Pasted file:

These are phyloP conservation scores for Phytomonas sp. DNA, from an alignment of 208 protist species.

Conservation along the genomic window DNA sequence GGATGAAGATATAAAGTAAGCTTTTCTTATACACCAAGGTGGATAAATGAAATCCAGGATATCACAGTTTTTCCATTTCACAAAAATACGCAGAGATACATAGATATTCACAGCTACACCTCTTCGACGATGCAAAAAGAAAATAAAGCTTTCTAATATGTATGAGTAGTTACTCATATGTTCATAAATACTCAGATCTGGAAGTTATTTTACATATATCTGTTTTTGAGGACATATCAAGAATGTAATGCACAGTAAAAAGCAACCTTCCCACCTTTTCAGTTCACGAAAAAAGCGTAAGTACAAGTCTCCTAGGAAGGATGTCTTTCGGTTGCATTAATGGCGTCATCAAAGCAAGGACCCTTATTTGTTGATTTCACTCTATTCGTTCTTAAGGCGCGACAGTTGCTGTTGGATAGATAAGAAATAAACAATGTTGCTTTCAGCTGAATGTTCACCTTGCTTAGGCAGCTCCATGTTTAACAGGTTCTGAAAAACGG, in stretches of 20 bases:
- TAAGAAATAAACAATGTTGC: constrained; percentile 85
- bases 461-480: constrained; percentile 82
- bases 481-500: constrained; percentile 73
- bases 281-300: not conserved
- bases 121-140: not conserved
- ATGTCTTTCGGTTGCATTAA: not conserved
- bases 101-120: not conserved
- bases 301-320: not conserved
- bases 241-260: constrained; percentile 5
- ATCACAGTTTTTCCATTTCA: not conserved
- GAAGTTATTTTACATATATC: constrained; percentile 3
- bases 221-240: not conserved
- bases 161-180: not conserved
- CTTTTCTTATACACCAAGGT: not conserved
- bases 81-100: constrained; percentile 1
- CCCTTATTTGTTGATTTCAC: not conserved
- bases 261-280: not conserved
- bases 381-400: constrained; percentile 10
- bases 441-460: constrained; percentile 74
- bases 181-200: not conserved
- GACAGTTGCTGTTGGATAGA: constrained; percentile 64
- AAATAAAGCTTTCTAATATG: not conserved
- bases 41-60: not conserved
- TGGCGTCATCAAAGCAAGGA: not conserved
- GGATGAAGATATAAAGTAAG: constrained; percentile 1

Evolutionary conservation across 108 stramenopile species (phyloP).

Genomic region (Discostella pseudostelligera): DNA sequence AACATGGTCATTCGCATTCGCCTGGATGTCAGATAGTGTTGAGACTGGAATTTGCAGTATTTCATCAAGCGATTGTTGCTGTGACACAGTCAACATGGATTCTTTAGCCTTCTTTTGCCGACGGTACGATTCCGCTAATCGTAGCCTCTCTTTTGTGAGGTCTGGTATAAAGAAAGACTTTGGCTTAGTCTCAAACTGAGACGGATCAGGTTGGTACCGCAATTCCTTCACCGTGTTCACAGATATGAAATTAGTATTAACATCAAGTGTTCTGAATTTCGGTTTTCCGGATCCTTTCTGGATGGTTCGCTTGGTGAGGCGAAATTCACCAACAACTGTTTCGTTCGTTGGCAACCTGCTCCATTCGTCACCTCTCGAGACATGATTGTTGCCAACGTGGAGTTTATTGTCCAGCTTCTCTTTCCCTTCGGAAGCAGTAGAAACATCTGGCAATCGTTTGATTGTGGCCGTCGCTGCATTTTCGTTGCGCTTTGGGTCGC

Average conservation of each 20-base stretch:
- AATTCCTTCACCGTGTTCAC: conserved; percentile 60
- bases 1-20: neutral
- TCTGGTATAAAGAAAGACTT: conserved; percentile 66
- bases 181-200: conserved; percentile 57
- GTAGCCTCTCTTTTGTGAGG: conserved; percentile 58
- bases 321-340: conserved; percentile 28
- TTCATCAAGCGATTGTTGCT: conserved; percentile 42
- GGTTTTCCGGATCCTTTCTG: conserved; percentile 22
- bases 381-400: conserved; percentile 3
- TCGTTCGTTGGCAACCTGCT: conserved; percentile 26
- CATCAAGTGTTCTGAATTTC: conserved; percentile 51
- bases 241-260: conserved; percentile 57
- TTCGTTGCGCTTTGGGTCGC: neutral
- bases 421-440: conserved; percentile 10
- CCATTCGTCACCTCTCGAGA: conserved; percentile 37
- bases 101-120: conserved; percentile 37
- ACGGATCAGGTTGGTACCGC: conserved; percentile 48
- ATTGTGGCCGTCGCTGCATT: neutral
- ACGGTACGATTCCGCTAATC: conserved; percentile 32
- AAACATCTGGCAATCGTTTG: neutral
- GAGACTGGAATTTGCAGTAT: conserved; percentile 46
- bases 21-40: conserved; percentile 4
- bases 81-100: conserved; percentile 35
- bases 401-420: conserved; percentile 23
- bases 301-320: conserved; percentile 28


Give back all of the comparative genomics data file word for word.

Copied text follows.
These are phyloP conservation scores for Phytomonas sp. DNA, from an alignment of 208 protist species.

Conservation along the genomic window DNA sequence GGATGAAGATATAAAGTAAGCTTTTCTTATACACCAAGGTGGATAAATGAAATCCAGGATATCACAGTTTTTCCATTTCACAAAAATACGCAGAGATACATAGATATTCACAGCTACACCTCTTCGACGATGCAAAAAGAAAATAAAGCTTTCTAATATGTATGAGTAGTTACTCATATGTTCATAAATACTCAGATCTGGAAGTTATTTTACATATATCTGTTTTTGAGGACATATCAAGAATGTAATGCACAGTAAAAAGCAACCTTCCCACCTTTTCAGTTCACGAAAAAAGCGTAAGTACAAGTCTCCTAGGAAGGATGTCTTTCGGTTGCATTAATGGCGTCATCAAAGCAAGGACCCTTATTTGTTGATTTCACTCTATTCGTTCTTAAGGCGCGACAGTTGCTGTTGGATAGATAAGAAATAAACAATGTTGCTTTCAGCTGAATGTTCACCTTGCTTAGGCAGCTCCATGTTTAACAGGTTCTGAAAAACGG, in stretches of 20 bases:
- TAAGAAATAAACAATGTTGC: constrained; percentile 85
- bases 461-480: constrained; percentile 82
- bases 481-500: constrained; percentile 73
- bases 281-300: not conserved
- bases 121-140: not conserved
- ATGTCTTTCGGTTGCATTAA: not conserved
- bases 101-120: not conserved
- bases 301-320: not conserved
- bases 241-260: constrained; percentile 5
- ATCACAGTTTTTCCATTTCA: not conserved
- GAAGTTATTTTACATATATC: constrained; percentile 3
- bases 221-240: not conserved
- bases 161-180: not conserved
- CTTTTCTTATACACCAAGGT: not conserved
- bases 81-100: constrained; percentile 1
- CCCTTATTTGTTGATTTCAC: not conserved
- bases 261-280: not conserved
- bases 381-400: constrained; percentile 10
- bases 441-460: constrained; percentile 74
- bases 181-200: not conserved
- GACAGTTGCTGTTGGATAGA: constrained; percentile 64
- AAATAAAGCTTTCTAATATG: not conserved
- bases 41-60: not conserved
- TGGCGTCATCAAAGCAAGGA: not conserved
- GGATGAAGATATAAAGTAAG: constrained; percentile 1

Evolutionary conservation across 108 stramenopile species (phyloP).

Genomic region (Discostella pseudostelligera): DNA sequence AACATGGTCATTCGCATTCGCCTGGATGTCAGATAGTGTTGAGACTGGAATTTGCAGTATTTCATCAAGCGATTGTTGCTGTGACACAGTCAACATGGATTCTTTAGCCTTCTTTTGCCGACGGTACGATTCCGCTAATCGTAGCCTCTCTTTTGTGAGGTCTGGTATAAAGAAAGACTTTGGCTTAGTCTCAAACTGAGACGGATCAGGTTGGTACCGCAATTCCTTCACCGTGTTCACAGATATGAAATTAGTATTAACATCAAGTGTTCTGAATTTCGGTTTTCCGGATCCTTTCTGGATGGTTCGCTTGGTGAGGCGAAATTCACCAACAACTGTTTCGTTCGTTGGCAACCTGCTCCATTCGTCACCTCTCGAGACATGATTGTTGCCAACGTGGAGTTTATTGTCCAGCTTCTCTTTCCCTTCGGAAGCAGTAGAAACATCTGGCAATCGTTTGATTGTGGCCGTCGCTGCATTTTCGTTGCGCTTTGGGTCGC

Average conservation of each 20-base stretch:
- AATTCCTTCACCGTGTTCAC: conserved; percentile 60
- bases 1-20: neutral
- TCTGGTATAAAGAAAGACTT: conserved; percentile 66
- bases 181-200: conserved; percentile 57
- GTAGCCTCTCTTTTGTGAGG: conserved; percentile 58
- bases 321-340: conserved; percentile 28
- TTCATCAAGCGATTGTTGCT: conserved; percentile 42
- GGTTTTCCGGATCCTTTCTG: conserved; percentile 22
- bases 381-400: conserved; percentile 3
- TCGTTCGTTGGCAACCTGCT: conserved; percentile 26
- CATCAAGTGTTCTGAATTTC: conserved; percentile 51
- bases 241-260: conserved; percentile 57
- TTCGTTGCGCTTTGGGTCGC: neutral
- bases 421-440: conserved; percentile 10
- CCATTCGTCACCTCTCGAGA: conserved; percentile 37
- bases 101-120: conserved; percentile 37
- ACGGATCAGGTTGGTACCGC: conserved; percentile 48
- ATTGTGGCCGTCGCTGCATT: neutral
- ACGGTACGATTCCGCTAATC: conserved; percentile 32
- AAACATCTGGCAATCGTTTG: neutral
- GAGACTGGAATTTGCAGTAT: conserved; percentile 46
- bases 21-40: conserved; percentile 4
- bases 81-100: conserved; percentile 35
- bases 401-420: conserved; percentile 23
- bases 301-320: conserved; percentile 28